There is much more danger for Tesla (TSLA) CEO Elon Musk than the SEC complaint that was filed this week. At the SEC the press conference, the SEC officials declined to say what other charges, if any, might be brought.
What might the SEC have in store? We can look for guidance on page 5 of the complaint: This is the text on page 5 of the SEC complaint:
"Beginning in January 2017, Musk had three or four in-person meetings with representatives of a sovereign investment fund (the "Fund"). During these meetings, according to Musk, the lead representative of the Fund expressed a verbal desire to make a large investment in Tesla and establish a Tesla production facility in the Middle East."
Why is this so important? Because after -- after! -- those meetings had begun, Musk bought Tesla shares in the open market:
First, in May 2018.
Then, in June 2018.
This was right after Musk had taunted the short-sellers, insinuating that he knew something coming right around the corner that would bury them. What has become clear over the last two months, is that he was talking about the Saudis investing in the company. (Full disclosure: I'm currently shorting TSLA.)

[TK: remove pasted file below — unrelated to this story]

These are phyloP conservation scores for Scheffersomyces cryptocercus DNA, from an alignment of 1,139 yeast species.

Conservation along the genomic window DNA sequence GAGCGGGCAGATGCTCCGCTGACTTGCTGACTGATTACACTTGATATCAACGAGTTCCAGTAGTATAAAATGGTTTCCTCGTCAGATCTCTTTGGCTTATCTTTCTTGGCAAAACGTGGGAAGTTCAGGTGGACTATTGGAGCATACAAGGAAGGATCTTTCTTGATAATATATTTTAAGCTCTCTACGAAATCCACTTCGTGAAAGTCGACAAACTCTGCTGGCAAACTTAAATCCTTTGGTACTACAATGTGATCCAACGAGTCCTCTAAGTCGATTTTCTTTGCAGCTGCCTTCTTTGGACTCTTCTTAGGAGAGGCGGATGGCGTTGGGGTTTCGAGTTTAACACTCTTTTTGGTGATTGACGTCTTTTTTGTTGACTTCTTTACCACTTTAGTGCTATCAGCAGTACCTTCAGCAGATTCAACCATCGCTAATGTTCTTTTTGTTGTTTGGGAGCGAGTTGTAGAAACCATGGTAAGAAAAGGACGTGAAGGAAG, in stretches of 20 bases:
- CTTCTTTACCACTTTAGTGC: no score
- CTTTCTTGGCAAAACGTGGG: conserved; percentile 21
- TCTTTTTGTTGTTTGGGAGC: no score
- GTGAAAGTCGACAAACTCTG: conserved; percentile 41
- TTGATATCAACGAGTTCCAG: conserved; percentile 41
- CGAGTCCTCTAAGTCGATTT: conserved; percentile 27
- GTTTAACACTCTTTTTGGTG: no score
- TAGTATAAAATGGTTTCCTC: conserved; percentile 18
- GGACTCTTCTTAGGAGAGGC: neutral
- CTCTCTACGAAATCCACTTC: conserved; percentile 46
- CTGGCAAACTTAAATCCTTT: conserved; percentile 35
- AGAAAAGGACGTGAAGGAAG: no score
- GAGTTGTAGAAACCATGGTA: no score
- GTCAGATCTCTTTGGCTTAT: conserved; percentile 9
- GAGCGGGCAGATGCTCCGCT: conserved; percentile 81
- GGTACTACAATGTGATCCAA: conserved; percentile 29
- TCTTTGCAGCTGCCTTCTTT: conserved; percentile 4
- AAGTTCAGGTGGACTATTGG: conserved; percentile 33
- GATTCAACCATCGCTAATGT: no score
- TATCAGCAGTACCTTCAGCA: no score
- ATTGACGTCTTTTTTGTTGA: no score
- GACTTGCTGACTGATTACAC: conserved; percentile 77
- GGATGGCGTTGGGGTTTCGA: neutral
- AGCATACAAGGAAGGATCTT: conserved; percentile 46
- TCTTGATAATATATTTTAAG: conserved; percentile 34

Musk knew about the conversations with the Saudis. The investing public didn't. It certainly seems from the facts provided that Musk may have sought to profit from his privileged knowledge of the Saudi talks, by purchasing his own stock in advance of the Saudi investment news becoming public.
Well, if that turns out to be the interpretation of the DOJ, that's kind of a problem for Musk, isn't it?
If a CEO goes out of his way to buy stock in his company in the open market while said CEO had begun talking to a major strategic investor looking to either buy the whole company, or at least a part of it, what do we call that? I don't need to spell that out, do I?
Yes, if The U.S. Department of Justice were to file that kind of a charge, it would be a far bigger problem than the SEC filing the kind of securities fraud charges that it filed this week. After all, the SEC is not asking, as a matter of relief, for jail time in this week's complaint.
However, if the DOJ -- perhaps in cooperation with the SEC -- were to file additional charges where they view Elon Musk's May and June 2018 stock purchases in a very negative light, that could be a far bigger problem for Musk. At a minimum, the DOJ could ask for tougher penalties than in this week's SEC complaint.